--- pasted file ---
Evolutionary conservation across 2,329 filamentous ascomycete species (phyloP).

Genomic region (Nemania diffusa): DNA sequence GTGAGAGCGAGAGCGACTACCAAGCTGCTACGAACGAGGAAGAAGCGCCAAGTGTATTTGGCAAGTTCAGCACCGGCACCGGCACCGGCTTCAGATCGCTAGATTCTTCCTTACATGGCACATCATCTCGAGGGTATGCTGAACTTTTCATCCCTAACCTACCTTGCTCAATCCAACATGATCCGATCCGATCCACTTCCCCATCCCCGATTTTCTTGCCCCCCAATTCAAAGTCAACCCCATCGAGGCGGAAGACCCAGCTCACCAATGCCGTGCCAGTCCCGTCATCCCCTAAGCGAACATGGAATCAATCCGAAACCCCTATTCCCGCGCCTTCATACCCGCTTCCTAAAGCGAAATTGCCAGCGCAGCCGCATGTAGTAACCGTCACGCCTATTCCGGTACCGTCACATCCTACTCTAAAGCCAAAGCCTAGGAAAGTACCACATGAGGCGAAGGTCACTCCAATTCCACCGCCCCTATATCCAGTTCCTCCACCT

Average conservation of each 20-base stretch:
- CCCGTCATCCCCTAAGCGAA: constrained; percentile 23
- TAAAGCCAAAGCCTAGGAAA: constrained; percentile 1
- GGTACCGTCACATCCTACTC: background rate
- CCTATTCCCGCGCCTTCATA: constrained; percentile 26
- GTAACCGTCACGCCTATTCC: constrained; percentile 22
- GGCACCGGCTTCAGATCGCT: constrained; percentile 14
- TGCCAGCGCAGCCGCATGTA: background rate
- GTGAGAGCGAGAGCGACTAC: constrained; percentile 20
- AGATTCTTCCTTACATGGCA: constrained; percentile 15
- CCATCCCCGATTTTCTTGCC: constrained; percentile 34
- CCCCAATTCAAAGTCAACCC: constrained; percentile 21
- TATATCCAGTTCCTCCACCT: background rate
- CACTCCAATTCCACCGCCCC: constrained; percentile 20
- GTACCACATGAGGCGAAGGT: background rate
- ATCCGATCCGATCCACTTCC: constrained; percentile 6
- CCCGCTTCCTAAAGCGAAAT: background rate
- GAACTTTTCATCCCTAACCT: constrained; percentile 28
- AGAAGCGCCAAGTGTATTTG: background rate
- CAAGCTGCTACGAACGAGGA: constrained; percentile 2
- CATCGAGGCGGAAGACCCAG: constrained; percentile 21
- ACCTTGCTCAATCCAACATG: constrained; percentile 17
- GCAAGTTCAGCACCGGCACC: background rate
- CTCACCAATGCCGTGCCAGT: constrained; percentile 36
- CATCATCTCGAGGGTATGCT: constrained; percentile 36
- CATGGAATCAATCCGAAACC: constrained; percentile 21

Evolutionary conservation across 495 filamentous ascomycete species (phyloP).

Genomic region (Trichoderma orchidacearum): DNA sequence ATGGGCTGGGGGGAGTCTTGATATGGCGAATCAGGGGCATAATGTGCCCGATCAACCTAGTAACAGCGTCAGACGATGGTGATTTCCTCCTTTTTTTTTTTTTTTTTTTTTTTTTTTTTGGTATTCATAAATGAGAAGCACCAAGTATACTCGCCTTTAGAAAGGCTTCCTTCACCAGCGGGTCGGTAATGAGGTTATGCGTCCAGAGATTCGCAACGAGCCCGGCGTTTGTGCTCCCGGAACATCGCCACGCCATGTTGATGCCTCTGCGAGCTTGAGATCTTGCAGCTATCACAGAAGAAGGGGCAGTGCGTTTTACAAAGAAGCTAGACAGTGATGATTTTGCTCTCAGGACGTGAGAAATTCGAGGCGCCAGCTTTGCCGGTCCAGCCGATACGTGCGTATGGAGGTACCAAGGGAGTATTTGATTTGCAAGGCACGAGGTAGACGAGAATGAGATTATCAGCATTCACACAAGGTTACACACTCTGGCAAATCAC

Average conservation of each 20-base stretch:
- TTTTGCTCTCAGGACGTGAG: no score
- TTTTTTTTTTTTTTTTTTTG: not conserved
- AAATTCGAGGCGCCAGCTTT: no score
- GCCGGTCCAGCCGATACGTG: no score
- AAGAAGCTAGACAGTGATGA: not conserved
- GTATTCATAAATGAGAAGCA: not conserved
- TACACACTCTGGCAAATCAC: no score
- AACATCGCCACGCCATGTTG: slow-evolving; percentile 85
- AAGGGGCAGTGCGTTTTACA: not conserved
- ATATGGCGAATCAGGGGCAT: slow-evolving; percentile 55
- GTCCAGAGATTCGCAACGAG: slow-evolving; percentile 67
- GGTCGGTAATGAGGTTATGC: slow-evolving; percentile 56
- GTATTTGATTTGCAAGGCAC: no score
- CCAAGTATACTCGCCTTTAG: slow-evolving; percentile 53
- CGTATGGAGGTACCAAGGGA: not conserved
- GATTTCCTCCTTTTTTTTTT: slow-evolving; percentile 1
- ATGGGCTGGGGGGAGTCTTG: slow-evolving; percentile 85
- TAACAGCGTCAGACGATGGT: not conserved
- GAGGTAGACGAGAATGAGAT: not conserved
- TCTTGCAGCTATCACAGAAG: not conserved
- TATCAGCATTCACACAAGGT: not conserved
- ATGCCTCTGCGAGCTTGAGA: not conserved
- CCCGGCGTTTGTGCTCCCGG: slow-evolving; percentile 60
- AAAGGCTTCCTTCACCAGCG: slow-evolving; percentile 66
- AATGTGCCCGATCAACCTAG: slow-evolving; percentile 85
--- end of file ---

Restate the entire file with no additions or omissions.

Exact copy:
Evolutionary conservation across 2,329 filamentous ascomycete species (phyloP).

Genomic region (Nemania diffusa): DNA sequence GTGAGAGCGAGAGCGACTACCAAGCTGCTACGAACGAGGAAGAAGCGCCAAGTGTATTTGGCAAGTTCAGCACCGGCACCGGCACCGGCTTCAGATCGCTAGATTCTTCCTTACATGGCACATCATCTCGAGGGTATGCTGAACTTTTCATCCCTAACCTACCTTGCTCAATCCAACATGATCCGATCCGATCCACTTCCCCATCCCCGATTTTCTTGCCCCCCAATTCAAAGTCAACCCCATCGAGGCGGAAGACCCAGCTCACCAATGCCGTGCCAGTCCCGTCATCCCCTAAGCGAACATGGAATCAATCCGAAACCCCTATTCCCGCGCCTTCATACCCGCTTCCTAAAGCGAAATTGCCAGCGCAGCCGCATGTAGTAACCGTCACGCCTATTCCGGTACCGTCACATCCTACTCTAAAGCCAAAGCCTAGGAAAGTACCACATGAGGCGAAGGTCACTCCAATTCCACCGCCCCTATATCCAGTTCCTCCACCT

Average conservation of each 20-base stretch:
- CCCGTCATCCCCTAAGCGAA: constrained; percentile 23
- TAAAGCCAAAGCCTAGGAAA: constrained; percentile 1
- GGTACCGTCACATCCTACTC: background rate
- CCTATTCCCGCGCCTTCATA: constrained; percentile 26
- GTAACCGTCACGCCTATTCC: constrained; percentile 22
- GGCACCGGCTTCAGATCGCT: constrained; percentile 14
- TGCCAGCGCAGCCGCATGTA: background rate
- GTGAGAGCGAGAGCGACTAC: constrained; percentile 20
- AGATTCTTCCTTACATGGCA: constrained; percentile 15
- CCATCCCCGATTTTCTTGCC: constrained; percentile 34
- CCCCAATTCAAAGTCAACCC: constrained; percentile 21
- TATATCCAGTTCCTCCACCT: background rate
- CACTCCAATTCCACCGCCCC: constrained; percentile 20
- GTACCACATGAGGCGAAGGT: background rate
- ATCCGATCCGATCCACTTCC: constrained; percentile 6
- CCCGCTTCCTAAAGCGAAAT: background rate
- GAACTTTTCATCCCTAACCT: constrained; percentile 28
- AGAAGCGCCAAGTGTATTTG: background rate
- CAAGCTGCTACGAACGAGGA: constrained; percentile 2
- CATCGAGGCGGAAGACCCAG: constrained; percentile 21
- ACCTTGCTCAATCCAACATG: constrained; percentile 17
- GCAAGTTCAGCACCGGCACC: background rate
- CTCACCAATGCCGTGCCAGT: constrained; percentile 36
- CATCATCTCGAGGGTATGCT: constrained; percentile 36
- CATGGAATCAATCCGAAACC: constrained; percentile 21

Evolutionary conservation across 495 filamentous ascomycete species (phyloP).

Genomic region (Trichoderma orchidacearum): DNA sequence ATGGGCTGGGGGGAGTCTTGATATGGCGAATCAGGGGCATAATGTGCCCGATCAACCTAGTAACAGCGTCAGACGATGGTGATTTCCTCCTTTTTTTTTTTTTTTTTTTTTTTTTTTTTGGTATTCATAAATGAGAAGCACCAAGTATACTCGCCTTTAGAAAGGCTTCCTTCACCAGCGGGTCGGTAATGAGGTTATGCGTCCAGAGATTCGCAACGAGCCCGGCGTTTGTGCTCCCGGAACATCGCCACGCCATGTTGATGCCTCTGCGAGCTTGAGATCTTGCAGCTATCACAGAAGAAGGGGCAGTGCGTTTTACAAAGAAGCTAGACAGTGATGATTTTGCTCTCAGGACGTGAGAAATTCGAGGCGCCAGCTTTGCCGGTCCAGCCGATACGTGCGTATGGAGGTACCAAGGGAGTATTTGATTTGCAAGGCACGAGGTAGACGAGAATGAGATTATCAGCATTCACACAAGGTTACACACTCTGGCAAATCAC

Average conservation of each 20-base stretch:
- TTTTGCTCTCAGGACGTGAG: no score
- TTTTTTTTTTTTTTTTTTTG: not conserved
- AAATTCGAGGCGCCAGCTTT: no score
- GCCGGTCCAGCCGATACGTG: no score
- AAGAAGCTAGACAGTGATGA: not conserved
- GTATTCATAAATGAGAAGCA: not conserved
- TACACACTCTGGCAAATCAC: no score
- AACATCGCCACGCCATGTTG: slow-evolving; percentile 85
- AAGGGGCAGTGCGTTTTACA: not conserved
- ATATGGCGAATCAGGGGCAT: slow-evolving; percentile 55
- GTCCAGAGATTCGCAACGAG: slow-evolving; percentile 67
- GGTCGGTAATGAGGTTATGC: slow-evolving; percentile 56
- GTATTTGATTTGCAAGGCAC: no score
- CCAAGTATACTCGCCTTTAG: slow-evolving; percentile 53
- CGTATGGAGGTACCAAGGGA: not conserved
- GATTTCCTCCTTTTTTTTTT: slow-evolving; percentile 1
- ATGGGCTGGGGGGAGTCTTG: slow-evolving; percentile 85
- TAACAGCGTCAGACGATGGT: not conserved
- GAGGTAGACGAGAATGAGAT: not conserved
- TCTTGCAGCTATCACAGAAG: not conserved
- TATCAGCATTCACACAAGGT: not conserved
- ATGCCTCTGCGAGCTTGAGA: not conserved
- CCCGGCGTTTGTGCTCCCGG: slow-evolving; percentile 60
- AAAGGCTTCCTTCACCAGCG: slow-evolving; percentile 66
- AATGTGCCCGATCAACCTAG: slow-evolving; percentile 85